Enchanted Hills Camp
For over 70 years, Enchanted Hills Camp and Retreat has provided blind and visually impaired visitors with unparalleled opportunity for outdoors recreation and skills development.
In the aftermath of the 2017 fires, Enchanted Hills Camp now has the opportunity to create a more effective and engaging camp experience. Reimagining the physical environment to more directly serve the goals of the camp will not only enhance the features and qualities campers already value but will also allow the camp to evolve over time and to better serve its future users.
How does an architect communicate design plans to a client with visual impairment? Thinking about textures and lines, we built a tactile model so we could share our plans with our client by touch. We started by building a simple topographical model out of cardboard. Proposed new buildings were covered in sandpaper, while existing buildings were smooth. It took a few iterations and tests to figure out how to make the model legible to our clients. We experimented with several materials to symbolize the pathways and landed on using a cord to demonstrate the winding trails.
Helen Schneider, Project Manager
While a guide can be tactile, it can also be auditory. Along the new detectible paths in the backcountry, we create follies in the landscape, delightful discoveries, and new places for people to gather and connect.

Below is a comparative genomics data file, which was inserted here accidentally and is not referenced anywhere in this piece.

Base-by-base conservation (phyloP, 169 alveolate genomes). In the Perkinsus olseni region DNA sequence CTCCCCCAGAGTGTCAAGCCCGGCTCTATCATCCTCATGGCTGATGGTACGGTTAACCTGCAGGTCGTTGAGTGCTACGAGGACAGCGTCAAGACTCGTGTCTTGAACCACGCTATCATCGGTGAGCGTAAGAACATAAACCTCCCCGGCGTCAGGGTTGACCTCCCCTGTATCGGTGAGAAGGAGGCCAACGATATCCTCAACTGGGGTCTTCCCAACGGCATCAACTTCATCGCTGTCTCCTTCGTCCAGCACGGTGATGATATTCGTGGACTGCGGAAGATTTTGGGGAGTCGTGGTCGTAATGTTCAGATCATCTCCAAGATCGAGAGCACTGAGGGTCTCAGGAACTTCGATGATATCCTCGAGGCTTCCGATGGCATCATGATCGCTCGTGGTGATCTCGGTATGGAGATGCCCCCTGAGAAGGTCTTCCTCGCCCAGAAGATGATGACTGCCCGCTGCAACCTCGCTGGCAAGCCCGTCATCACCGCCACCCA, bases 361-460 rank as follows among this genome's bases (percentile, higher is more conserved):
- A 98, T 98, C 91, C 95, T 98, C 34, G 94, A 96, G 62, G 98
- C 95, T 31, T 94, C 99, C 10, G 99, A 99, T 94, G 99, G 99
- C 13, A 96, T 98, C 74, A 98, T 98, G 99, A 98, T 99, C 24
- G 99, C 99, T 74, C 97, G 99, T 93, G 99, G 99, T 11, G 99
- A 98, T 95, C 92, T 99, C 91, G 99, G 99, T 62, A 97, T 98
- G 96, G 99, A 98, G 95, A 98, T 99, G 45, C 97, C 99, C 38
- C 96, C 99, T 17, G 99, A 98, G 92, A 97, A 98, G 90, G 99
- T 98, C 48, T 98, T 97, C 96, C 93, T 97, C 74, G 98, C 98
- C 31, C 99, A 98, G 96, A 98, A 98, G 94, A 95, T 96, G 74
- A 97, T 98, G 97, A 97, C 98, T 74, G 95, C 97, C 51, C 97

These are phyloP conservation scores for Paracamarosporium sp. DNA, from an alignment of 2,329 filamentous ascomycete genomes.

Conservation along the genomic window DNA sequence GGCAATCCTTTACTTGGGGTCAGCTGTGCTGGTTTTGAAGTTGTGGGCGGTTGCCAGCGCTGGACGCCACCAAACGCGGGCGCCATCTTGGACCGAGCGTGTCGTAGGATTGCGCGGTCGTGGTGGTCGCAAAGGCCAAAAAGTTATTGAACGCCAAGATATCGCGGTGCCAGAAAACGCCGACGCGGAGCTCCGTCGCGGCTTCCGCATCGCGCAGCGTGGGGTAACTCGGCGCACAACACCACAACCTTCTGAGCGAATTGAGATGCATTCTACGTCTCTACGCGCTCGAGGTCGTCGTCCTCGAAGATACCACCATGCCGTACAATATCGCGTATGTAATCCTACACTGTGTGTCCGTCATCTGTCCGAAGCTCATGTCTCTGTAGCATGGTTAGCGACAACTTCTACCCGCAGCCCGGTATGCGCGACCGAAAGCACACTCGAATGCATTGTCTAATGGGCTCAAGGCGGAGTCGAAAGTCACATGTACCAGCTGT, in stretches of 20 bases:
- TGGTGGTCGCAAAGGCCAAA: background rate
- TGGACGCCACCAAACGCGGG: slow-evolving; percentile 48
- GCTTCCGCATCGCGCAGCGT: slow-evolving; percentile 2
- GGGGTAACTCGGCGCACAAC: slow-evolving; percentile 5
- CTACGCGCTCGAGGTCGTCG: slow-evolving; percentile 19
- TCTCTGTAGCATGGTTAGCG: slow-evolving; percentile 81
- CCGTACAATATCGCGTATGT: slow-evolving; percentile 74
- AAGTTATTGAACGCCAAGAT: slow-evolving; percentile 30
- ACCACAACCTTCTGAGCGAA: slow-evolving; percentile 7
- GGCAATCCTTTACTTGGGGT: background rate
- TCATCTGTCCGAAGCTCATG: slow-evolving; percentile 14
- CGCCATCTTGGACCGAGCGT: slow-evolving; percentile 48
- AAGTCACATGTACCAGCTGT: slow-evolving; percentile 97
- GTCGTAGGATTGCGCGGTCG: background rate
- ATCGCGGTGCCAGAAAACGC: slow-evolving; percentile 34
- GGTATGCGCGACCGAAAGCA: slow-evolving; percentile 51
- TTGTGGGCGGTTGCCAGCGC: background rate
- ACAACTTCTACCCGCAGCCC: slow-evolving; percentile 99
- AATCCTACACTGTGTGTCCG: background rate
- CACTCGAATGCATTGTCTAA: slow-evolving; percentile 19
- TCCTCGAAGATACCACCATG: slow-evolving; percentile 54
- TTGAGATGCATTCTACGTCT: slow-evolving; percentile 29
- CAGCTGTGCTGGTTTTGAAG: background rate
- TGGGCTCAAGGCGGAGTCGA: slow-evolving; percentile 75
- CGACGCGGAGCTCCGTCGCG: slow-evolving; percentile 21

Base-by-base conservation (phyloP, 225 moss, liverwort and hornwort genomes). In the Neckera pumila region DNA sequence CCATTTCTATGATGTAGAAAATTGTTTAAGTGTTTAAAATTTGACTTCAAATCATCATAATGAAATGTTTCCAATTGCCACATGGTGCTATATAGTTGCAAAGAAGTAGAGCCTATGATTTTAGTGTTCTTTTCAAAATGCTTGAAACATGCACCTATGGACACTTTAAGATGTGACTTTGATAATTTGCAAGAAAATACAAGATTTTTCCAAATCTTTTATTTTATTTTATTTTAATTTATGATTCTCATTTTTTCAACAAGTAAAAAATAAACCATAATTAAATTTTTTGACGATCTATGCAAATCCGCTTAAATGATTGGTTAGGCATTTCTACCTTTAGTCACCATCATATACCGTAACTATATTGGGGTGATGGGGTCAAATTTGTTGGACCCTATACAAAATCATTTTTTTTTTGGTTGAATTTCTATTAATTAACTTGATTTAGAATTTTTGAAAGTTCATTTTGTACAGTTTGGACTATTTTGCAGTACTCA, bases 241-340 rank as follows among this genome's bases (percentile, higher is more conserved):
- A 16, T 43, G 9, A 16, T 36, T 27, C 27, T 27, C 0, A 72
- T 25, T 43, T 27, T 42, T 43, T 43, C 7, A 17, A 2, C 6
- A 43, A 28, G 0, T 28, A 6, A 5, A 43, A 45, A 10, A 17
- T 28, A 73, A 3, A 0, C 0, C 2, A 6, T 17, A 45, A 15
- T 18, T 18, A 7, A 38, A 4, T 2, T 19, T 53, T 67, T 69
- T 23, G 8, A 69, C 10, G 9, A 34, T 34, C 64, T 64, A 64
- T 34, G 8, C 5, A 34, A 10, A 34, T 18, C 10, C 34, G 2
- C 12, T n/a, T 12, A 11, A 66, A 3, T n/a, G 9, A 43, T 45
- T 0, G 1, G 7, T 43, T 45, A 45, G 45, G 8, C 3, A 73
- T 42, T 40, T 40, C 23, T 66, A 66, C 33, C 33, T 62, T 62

“Chimehenge” is composed of twelve sets of five gigantic chimes, each set at an octave on the pentatonic scale, donated by the Exploratorium in San Francisco. The chimes will be positioned along a circular path 18’ in diameter and equipped with a mallet so they can be rung by visitors, creating an acoustic playground in the natural surroundings. Benches will be arranged on the inside of the circle, creating an ideal spot for campers to gather. The camp leaders are also excited about a treehouse that will be constructed in the middle of a fairy ring of trees that were scarred from the wildfire.
Conversations and workshops with the campers and the community were essential. Multiple site visits, including visits to other youth camps in California, and interviews with stakeholders informed each part of our design. We also created a survey that was shared with hundreds of people from LightHouse and the greater California blind community.
One of the first buildings we’ve had a hand in designing at the camp is the bathhouse. Keeping with the guiding edge, we have designed the concrete surrounding the bathhouse to feature an edge that follows the entrance gate to the line of the pool. Visitors can follow that edge and know the water will be on the left and the bathhouse will be on the right.
In architecture, daylighting is an essential component of the design. It is just as important for this community. Not everyone who is visually impaired is blind, and some people may have sensitivity to high contrasts and bright light. Our team also took this into consideration when selecting materials. The concrete we’re using is an interval color that closely matches the soil of the site, and the roof of the bathhouse will have a lower reflectivity.